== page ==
I was never taught about investing. In my late teens taught myself how to save money because as a child of poor parents, I was going to have to pay my own way through college.

By the time I was going to college, I was chained fast to the poverty mentality, or fear of lack. It may not have taken me until age forty-seven to get free from that bondage, except for the car accident I was in at age twenty-four.

Long story short: an eighty year old woman sideswiped me, then sued me for damages.

It was the first time I considered suicide.

The good thing about was, a Dallas police officer witnessed the accident and knew that the old lady had been at fault. Also, my car insurance company paid for my legal representation in court.

The bad thing was, even though I ended up not having to pay the woman anything, I grew terrified that one day I would be sued again – and that time, lose. Not only lose my dignity and my good reputation, but lose my life savings. (Understand that in my mid-twenties, we’re talking under $4,000.)

From that time until I met J, I never allowed myself any frivolous spending. Okay, maybe a little bit – like houseplants and things like that – but I scrimped and saved, constantly living with the fear that one day, someone might try to take most of it away from me. And if they succeeded, I wanted to have enough left to feed and shelter myself.

After I married J, I let myself go a little more in the spending department. After all, he made twice the income as a computer programmer than I did as a teacher. I felt financially secure for the first time in my life.

Still, large expenses continued to stress me out. Having to pay a hospital bill to give birth after I’d already paid a midwife the same amount of money. Repairing one of the two A/C units in our suburban home (every single dadgum year!). Having our backyard fence rebuilt after a windstorm. And so on.

And then, just after we’d figured out we could be financially independent by 2011 or 2012 by the way our investments were growing, the crash of 2008 happened. At the time, J’s retirement was all in mutual funds. Like everyone else in mutual funds, we lost about 30% of our portfolio value.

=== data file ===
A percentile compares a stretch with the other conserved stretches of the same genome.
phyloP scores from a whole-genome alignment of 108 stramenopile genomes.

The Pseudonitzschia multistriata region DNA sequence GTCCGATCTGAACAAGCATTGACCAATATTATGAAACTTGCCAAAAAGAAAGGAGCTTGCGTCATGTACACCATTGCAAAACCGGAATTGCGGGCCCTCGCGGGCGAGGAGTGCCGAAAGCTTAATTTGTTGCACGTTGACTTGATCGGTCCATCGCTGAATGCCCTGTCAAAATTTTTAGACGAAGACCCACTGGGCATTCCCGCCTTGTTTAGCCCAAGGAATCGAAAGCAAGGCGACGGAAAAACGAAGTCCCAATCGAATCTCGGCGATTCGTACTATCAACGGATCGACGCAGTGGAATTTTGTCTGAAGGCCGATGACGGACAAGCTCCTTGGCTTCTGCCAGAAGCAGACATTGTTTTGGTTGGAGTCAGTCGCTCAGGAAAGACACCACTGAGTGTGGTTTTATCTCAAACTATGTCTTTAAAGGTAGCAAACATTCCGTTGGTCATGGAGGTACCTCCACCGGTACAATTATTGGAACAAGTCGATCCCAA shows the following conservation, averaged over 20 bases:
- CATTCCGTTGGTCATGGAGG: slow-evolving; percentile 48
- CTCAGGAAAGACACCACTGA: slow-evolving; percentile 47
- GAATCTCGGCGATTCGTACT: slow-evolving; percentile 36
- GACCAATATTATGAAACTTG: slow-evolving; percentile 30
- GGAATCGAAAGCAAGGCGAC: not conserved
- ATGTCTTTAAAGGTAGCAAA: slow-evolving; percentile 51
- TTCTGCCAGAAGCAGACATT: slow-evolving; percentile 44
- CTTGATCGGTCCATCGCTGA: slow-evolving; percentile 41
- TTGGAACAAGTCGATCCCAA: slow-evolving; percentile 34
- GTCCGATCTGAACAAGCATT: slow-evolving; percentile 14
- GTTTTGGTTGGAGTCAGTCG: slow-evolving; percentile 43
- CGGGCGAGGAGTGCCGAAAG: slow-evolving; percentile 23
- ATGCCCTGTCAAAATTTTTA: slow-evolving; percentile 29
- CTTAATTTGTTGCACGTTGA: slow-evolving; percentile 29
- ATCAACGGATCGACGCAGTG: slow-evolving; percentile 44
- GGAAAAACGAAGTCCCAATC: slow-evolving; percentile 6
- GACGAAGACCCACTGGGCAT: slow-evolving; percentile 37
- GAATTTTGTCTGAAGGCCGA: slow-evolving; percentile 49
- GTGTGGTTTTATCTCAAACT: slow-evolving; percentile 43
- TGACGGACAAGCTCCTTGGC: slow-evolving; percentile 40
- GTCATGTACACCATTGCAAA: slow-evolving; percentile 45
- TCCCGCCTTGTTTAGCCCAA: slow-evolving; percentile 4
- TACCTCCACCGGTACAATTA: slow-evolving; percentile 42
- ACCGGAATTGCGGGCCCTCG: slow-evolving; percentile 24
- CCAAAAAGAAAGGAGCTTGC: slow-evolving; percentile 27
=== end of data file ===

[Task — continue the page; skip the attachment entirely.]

Ouch. Discouragement and disappointment loomed high.

So I redoubled my efforts to save money. Joined an MLM company and started a blog, thinking I’d be able to retire my husband that way.

Right.

Eventually, our funds recovered most of the way, and we subsequently learned about the Permanent Portfolio and got of mutual funds a few months later. Finally, we declared financial independence in early 2013, and moved in 2014 having purchased our property in 2011.

Now my problem was: how well will the Permanent Portfolio work?

Why I am now free to not keep track of our spending

First: in summary, the Permanent Portfolio works. Marvelously. Since we moved almost four years ago, the interest we make on our investments averages what I had last received as a salary after thirteen years of teaching in a public school. This is basically what we were living on during our last four years in Plano – and it also happens to be more than one and a half times that which we have averaged in spending over the past four years here (not counting one-time biggies, like building a shed or finishing out our earth-sheltered house).

Second: J and I are both naturally frugal. Most of what we spend is necessary (food, items for gardening, and so on), and we don’t go crazy spending hundreds of dollars a month on “fun” stuff.

BUT…we can afford to spend around 1.5 times more than we have been doing!

Therefore, I decided not to sweat finances anymore. I am definitely enjoying this new level of freedom!